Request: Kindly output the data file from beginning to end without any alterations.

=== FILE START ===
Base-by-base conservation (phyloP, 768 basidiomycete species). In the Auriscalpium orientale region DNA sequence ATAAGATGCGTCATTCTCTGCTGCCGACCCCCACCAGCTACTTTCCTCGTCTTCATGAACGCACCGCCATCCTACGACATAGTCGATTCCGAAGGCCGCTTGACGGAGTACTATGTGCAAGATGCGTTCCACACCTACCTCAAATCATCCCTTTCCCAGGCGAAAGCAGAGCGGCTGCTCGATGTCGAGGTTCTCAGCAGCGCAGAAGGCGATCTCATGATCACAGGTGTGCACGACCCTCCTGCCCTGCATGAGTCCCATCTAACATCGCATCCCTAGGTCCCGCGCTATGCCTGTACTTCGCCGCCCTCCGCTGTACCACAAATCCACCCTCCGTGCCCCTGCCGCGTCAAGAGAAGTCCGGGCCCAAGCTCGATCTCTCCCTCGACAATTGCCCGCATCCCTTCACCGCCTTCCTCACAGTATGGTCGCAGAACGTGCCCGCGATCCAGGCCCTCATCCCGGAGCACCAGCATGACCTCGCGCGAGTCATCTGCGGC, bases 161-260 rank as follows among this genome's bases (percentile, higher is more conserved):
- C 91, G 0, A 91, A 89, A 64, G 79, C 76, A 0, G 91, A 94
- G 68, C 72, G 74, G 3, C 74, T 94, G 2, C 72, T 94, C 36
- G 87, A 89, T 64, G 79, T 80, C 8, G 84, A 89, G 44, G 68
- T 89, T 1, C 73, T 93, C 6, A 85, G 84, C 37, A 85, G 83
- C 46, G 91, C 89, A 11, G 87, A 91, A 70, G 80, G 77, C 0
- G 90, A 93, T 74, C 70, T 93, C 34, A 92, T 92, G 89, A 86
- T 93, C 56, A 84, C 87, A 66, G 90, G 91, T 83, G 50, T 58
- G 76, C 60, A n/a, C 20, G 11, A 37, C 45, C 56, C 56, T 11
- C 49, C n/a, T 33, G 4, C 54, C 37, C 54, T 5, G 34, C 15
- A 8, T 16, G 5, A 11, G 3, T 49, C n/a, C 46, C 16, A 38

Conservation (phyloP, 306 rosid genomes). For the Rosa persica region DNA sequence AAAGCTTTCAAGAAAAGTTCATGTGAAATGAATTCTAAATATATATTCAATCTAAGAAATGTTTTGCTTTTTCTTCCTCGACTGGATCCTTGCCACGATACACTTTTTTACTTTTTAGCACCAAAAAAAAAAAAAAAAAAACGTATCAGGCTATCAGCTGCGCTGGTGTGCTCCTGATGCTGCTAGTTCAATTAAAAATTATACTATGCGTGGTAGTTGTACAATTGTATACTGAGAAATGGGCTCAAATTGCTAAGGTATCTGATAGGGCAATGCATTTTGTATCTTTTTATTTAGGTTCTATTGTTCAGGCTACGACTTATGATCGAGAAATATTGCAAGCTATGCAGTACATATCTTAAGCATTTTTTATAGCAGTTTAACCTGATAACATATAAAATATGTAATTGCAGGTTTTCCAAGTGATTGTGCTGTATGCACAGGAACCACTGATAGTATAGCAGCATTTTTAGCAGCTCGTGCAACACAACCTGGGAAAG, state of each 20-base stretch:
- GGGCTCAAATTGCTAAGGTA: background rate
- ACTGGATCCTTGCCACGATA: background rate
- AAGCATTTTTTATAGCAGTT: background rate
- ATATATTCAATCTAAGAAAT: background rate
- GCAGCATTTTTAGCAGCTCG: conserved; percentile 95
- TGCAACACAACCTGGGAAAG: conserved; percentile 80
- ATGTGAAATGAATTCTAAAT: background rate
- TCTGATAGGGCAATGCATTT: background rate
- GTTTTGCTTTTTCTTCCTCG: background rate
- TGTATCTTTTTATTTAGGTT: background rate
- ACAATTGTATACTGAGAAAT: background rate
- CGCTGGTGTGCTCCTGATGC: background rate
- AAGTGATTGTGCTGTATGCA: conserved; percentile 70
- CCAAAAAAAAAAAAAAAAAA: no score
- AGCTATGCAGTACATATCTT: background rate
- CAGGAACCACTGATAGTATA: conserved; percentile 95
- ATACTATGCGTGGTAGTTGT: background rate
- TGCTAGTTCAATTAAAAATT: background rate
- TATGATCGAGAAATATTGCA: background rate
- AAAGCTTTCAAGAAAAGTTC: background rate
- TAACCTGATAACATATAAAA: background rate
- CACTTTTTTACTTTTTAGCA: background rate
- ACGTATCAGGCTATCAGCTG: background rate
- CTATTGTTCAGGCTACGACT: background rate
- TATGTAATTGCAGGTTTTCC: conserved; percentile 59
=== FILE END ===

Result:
Base-by-base conservation (phyloP, 768 basidiomycete species). In the Auriscalpium orientale region DNA sequence ATAAGATGCGTCATTCTCTGCTGCCGACCCCCACCAGCTACTTTCCTCGTCTTCATGAACGCACCGCCATCCTACGACATAGTCGATTCCGAAGGCCGCTTGACGGAGTACTATGTGCAAGATGCGTTCCACACCTACCTCAAATCATCCCTTTCCCAGGCGAAAGCAGAGCGGCTGCTCGATGTCGAGGTTCTCAGCAGCGCAGAAGGCGATCTCATGATCACAGGTGTGCACGACCCTCCTGCCCTGCATGAGTCCCATCTAACATCGCATCCCTAGGTCCCGCGCTATGCCTGTACTTCGCCGCCCTCCGCTGTACCACAAATCCACCCTCCGTGCCCCTGCCGCGTCAAGAGAAGTCCGGGCCCAAGCTCGATCTCTCCCTCGACAATTGCCCGCATCCCTTCACCGCCTTCCTCACAGTATGGTCGCAGAACGTGCCCGCGATCCAGGCCCTCATCCCGGAGCACCAGCATGACCTCGCGCGAGTCATCTGCGGC, bases 161-260 rank as follows among this genome's bases (percentile, higher is more conserved):
- C 91, G 0, A 91, A 89, A 64, G 79, C 76, A 0, G 91, A 94
- G 68, C 72, G 74, G 3, C 74, T 94, G 2, C 72, T 94, C 36
- G 87, A 89, T 64, G 79, T 80, C 8, G 84, A 89, G 44, G 68
- T 89, T 1, C 73, T 93, C 6, A 85, G 84, C 37, A 85, G 83
- C 46, G 91, C 89, A 11, G 87, A 91, A 70, G 80, G 77, C 0
- G 90, A 93, T 74, C 70, T 93, C 34, A 92, T 92, G 89, A 86
- T 93, C 56, A 84, C 87, A 66, G 90, G 91, T 83, G 50, T 58
- G 76, C 60, A n/a, C 20, G 11, A 37, C 45, C 56, C 56, T 11
- C 49, C n/a, T 33, G 4, C 54, C 37, C 54, T 5, G 34, C 15
- A 8, T 16, G 5, A 11, G 3, T 49, C n/a, C 46, C 16, A 38

Conservation (phyloP, 306 rosid genomes). For the Rosa persica region DNA sequence AAAGCTTTCAAGAAAAGTTCATGTGAAATGAATTCTAAATATATATTCAATCTAAGAAATGTTTTGCTTTTTCTTCCTCGACTGGATCCTTGCCACGATACACTTTTTTACTTTTTAGCACCAAAAAAAAAAAAAAAAAAACGTATCAGGCTATCAGCTGCGCTGGTGTGCTCCTGATGCTGCTAGTTCAATTAAAAATTATACTATGCGTGGTAGTTGTACAATTGTATACTGAGAAATGGGCTCAAATTGCTAAGGTATCTGATAGGGCAATGCATTTTGTATCTTTTTATTTAGGTTCTATTGTTCAGGCTACGACTTATGATCGAGAAATATTGCAAGCTATGCAGTACATATCTTAAGCATTTTTTATAGCAGTTTAACCTGATAACATATAAAATATGTAATTGCAGGTTTTCCAAGTGATTGTGCTGTATGCACAGGAACCACTGATAGTATAGCAGCATTTTTAGCAGCTCGTGCAACACAACCTGGGAAAG, state of each 20-base stretch:
- GGGCTCAAATTGCTAAGGTA: background rate
- ACTGGATCCTTGCCACGATA: background rate
- AAGCATTTTTTATAGCAGTT: background rate
- ATATATTCAATCTAAGAAAT: background rate
- GCAGCATTTTTAGCAGCTCG: conserved; percentile 95
- TGCAACACAACCTGGGAAAG: conserved; percentile 80
- ATGTGAAATGAATTCTAAAT: background rate
- TCTGATAGGGCAATGCATTT: background rate
- GTTTTGCTTTTTCTTCCTCG: background rate
- TGTATCTTTTTATTTAGGTT: background rate
- ACAATTGTATACTGAGAAAT: background rate
- CGCTGGTGTGCTCCTGATGC: background rate
- AAGTGATTGTGCTGTATGCA: conserved; percentile 70
- CCAAAAAAAAAAAAAAAAAA: no score
- AGCTATGCAGTACATATCTT: background rate
- CAGGAACCACTGATAGTATA: conserved; percentile 95
- ATACTATGCGTGGTAGTTGT: background rate
- TGCTAGTTCAATTAAAAATT: background rate
- TATGATCGAGAAATATTGCA: background rate
- AAAGCTTTCAAGAAAAGTTC: background rate
- TAACCTGATAACATATAAAA: background rate
- CACTTTTTTACTTTTTAGCA: background rate
- ACGTATCAGGCTATCAGCTG: background rate
- CTATTGTTCAGGCTACGACT: background rate
- TATGTAATTGCAGGTTTTCC: conserved; percentile 59